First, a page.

It all started in Lyle, MN (pop. 500) with a skid loader and a fence post. Six Mile Grove frontman Brandon Sampson was 7 years old when he injured his hand while helping his dad on the family farm. Guitar playing was prescribed for rehab, and Sampson went from the hospital to the music store to buy a new guitar. To keep things fair, younger brother Brian was awarded a shiny new drum set, and the seeds of Six Mile Grove were planted. 

The brothers spent years pounding on instruments in their great grandmother’s kitchen, while singing in church with their mom on organ. Brian’s best friend Barry joined the noise, and his years of piano lessons finally paid off. Dezi Wallace was added thanks to a conversation between two dads over a beer at Lyle Liquor, the local on and off. John Wheeler, the final member of Six Mile Grove joined years later on pedal steel and lap steel, adding decades of experience not only in music but life to the band. 

Six Mile Grove has weathered 20 years of the tumultuous music scene as a self-managed, self-produced, and self-recorded band. Its music continues to evolve, as an organic, honest voice untinkered with and untainted by the lure of record labels or flashy music producers.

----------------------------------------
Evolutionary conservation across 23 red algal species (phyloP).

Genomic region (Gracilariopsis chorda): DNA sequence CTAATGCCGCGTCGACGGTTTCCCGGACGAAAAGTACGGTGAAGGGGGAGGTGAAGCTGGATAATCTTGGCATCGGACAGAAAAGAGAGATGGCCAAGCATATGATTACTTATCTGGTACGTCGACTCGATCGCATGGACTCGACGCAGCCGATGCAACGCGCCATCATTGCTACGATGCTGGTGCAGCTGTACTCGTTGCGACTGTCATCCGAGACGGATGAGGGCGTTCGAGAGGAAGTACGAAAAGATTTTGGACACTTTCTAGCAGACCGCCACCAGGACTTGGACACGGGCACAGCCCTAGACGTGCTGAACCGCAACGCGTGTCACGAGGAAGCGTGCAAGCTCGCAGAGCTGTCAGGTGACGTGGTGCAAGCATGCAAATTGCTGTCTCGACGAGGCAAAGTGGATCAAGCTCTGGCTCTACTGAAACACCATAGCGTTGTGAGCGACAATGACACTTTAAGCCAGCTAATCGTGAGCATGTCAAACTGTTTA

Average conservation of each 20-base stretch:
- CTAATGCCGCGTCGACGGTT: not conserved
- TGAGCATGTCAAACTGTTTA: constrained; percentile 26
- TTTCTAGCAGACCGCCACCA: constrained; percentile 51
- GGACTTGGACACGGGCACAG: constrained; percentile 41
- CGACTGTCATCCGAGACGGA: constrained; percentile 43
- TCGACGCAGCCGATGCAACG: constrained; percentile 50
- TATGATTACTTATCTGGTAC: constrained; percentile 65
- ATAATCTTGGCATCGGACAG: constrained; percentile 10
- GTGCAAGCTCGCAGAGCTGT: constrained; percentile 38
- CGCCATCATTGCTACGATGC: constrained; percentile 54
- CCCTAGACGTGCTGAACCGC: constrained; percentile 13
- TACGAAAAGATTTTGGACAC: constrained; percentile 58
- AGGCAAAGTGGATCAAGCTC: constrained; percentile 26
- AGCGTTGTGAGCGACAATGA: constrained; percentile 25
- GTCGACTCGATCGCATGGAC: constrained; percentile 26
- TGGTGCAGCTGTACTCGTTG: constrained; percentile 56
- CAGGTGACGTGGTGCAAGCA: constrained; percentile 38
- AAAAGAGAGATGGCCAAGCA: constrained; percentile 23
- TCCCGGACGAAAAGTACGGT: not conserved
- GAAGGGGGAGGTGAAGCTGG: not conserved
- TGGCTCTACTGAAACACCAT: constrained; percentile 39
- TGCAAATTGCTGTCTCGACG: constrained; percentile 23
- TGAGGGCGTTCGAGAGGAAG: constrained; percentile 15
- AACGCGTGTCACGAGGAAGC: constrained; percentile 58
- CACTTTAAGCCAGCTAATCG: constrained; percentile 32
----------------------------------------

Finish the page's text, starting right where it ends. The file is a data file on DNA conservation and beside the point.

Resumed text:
Six Mile Grove honors its roots; you’ll catch the influences of MN music’s best - from Bob Dylan to the Jayhawks - but has also forged its own sound and space on a stage.  Their longtime friendship and touring with legendary Johnny Cash guitarist Bob Wootton affirmed their uncompromising commitment to their Americana artistry and musicianship. 

Six Mile Grove is releasing their seventh album “Million Birds.” In this album, the band contemplates the humble human challenges of work, family, life and love; when to take risks, when to play it safe, when to fight, and when to surrender. 

As Wootton states, “There’s nothing fancy about them and they don’t try to be something they’re not. And that’s what I like about them.”